By now you might think that I’m blaming these players, however. I’m not. They’re certainly a part of the problem, but they aren’t the root cause of it. There are many contributing problems, but one of the big ones is that there are raiding guilds, and there are casual guilds, but there are few proto-raiding guilds. There are few guilds on established servers dedicated to focused leveling, gearing, and ‘training’, if you will, to get people to the point of raiding. There are folks who try to put such guilds together, but the truth is it can be difficult to find enough folks of similar level on an established server to fill up the ranks of such a guild. And even if these guilds succeed, they aren’t meant to be recruiting grounds for other raiding guilds, they’re meant to turn into raids themselves–which means that they just become yet another closed raiding guild once they become “successful”.
I do have a proposed solution. I can’t know how effective it would be, but I’d love to see some folks try to implement it. It might require more cooperation than most competitive raiding players are willing to employ, but I can hope, right? So here it is:
Establish “training guilds” run as subsidiaries of a pool of the major raiding guilds on a server. Here are some of the things I’d love to see implemented:
- Each raiding guild that wants to be able to help train and actively recruit from this guild has to contribute one officer to the training guild. This should be an alt of a member of the raiding guild.
- Each raiding guild involved should contribute some minimum time commitment (maybe once a week) helping out the training guild. Helping to take a group of players through an instance shouldn’t be charity work–it should double as a chance to give playing pointers, help folks to get geared up for raiding, establish relationships with the players and get to know them, teach them the teamwork necessary for raiding, etc.
- When members of the training guild start reaching an appropriate level and gear-set, raiding guilds could set aside “test spots” or “training spots” to take potential candidates on and test them out in some of the lower-level raids. If the raiding guild as a whole doesn’t want to give up a raid spot for this or create a raid for this, then a handful of people from the guilds sponsoring the training guild could get together and do it.
In order to make this truly effective, however, I do think the in-game tools for guilds and raids need to be improved. I’d love to see an integrated raid scheduler that allows you to open the raid to certain guilds, and an integrated event scheduler for guilds, among other things. This would also make it easier for casual guilds with moderate raiders to create multi-guild raid groups to satisfy those players who are fairly casual and don’t want to leave their casual guilds, but who want to try out raiding.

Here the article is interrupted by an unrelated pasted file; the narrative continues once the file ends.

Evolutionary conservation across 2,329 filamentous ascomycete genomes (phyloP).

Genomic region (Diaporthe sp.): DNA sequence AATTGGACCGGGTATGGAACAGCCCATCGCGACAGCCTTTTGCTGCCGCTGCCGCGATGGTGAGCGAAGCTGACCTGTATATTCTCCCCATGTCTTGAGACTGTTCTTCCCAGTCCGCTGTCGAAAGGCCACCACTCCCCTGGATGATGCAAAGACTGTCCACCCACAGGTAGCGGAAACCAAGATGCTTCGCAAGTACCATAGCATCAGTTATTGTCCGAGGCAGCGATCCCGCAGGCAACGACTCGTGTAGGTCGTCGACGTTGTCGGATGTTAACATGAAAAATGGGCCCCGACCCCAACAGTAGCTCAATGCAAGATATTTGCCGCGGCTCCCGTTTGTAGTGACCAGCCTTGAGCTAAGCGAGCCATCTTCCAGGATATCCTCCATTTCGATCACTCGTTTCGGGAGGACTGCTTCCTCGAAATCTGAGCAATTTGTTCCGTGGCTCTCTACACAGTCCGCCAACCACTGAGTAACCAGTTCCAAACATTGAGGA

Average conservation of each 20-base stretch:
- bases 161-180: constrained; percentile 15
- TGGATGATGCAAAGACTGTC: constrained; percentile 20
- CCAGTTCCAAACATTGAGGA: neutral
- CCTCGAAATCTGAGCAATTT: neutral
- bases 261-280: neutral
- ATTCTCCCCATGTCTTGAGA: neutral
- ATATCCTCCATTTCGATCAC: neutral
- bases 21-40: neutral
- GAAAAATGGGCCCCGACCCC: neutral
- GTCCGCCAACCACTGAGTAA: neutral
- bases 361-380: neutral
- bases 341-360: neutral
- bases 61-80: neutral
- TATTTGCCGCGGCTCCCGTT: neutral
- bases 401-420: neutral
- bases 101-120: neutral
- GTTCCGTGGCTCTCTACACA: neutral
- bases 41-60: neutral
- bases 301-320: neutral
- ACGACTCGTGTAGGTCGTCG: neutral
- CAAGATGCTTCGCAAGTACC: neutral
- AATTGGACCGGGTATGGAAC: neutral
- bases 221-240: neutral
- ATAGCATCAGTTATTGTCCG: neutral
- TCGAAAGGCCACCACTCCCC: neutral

Of course, there’s just one problem this won’t (and can’t) solve. There will always be players who don’t want to put time and effort into obtaining their desires. They want their raid group handed to them fully-formed. They don’t want to have to get geared up (unless someone will magically give them a run through someplace to get the gear they want) and they don’t want to spend the time necessary to learn the tactics to take on an instance. They’ll see the training guild as a candy-land where raiders hand their desires to them (and because of this attitude they’ll probably get kicked out, and rightly so). And because of this, they’ll continue to level through casual, helpful guilds and then try to guilt-trip those guild leaders into making their desires happen for them.
For this, I can only say the following to all of the leaders of casual guilds out there: Don’t listen to these players. If you’re running a casual guild and you’ve always run a casual guild, and you’ve made it clear that’s what your guild is, and you do a head-count of your guild and realize that you’re only hearing from a few people (go ahead, do it–I think you’ll be surprised to realize how few people are actually complaining), then don’t worry about it. You can work with a bunch of other casual guilds to set up a multiple-guild raid if you’re energetic and motivated, but I think you’re better off smiling and saying, “great. If you’d like to raid, why don’t you set it up? We could use someone to set up something like that.” I think you’ll find these players back off quite quickly. If they’re truly determined to raid, let them go put the effort into finding a raiding guild or forming a raid–don’t let them tear apart your friendly, casual guild with their own wants. I’ve seen it happen multiple times on multiple servers to multiple guilds, and it’s always a tragedy–a very unnecessary tragedy.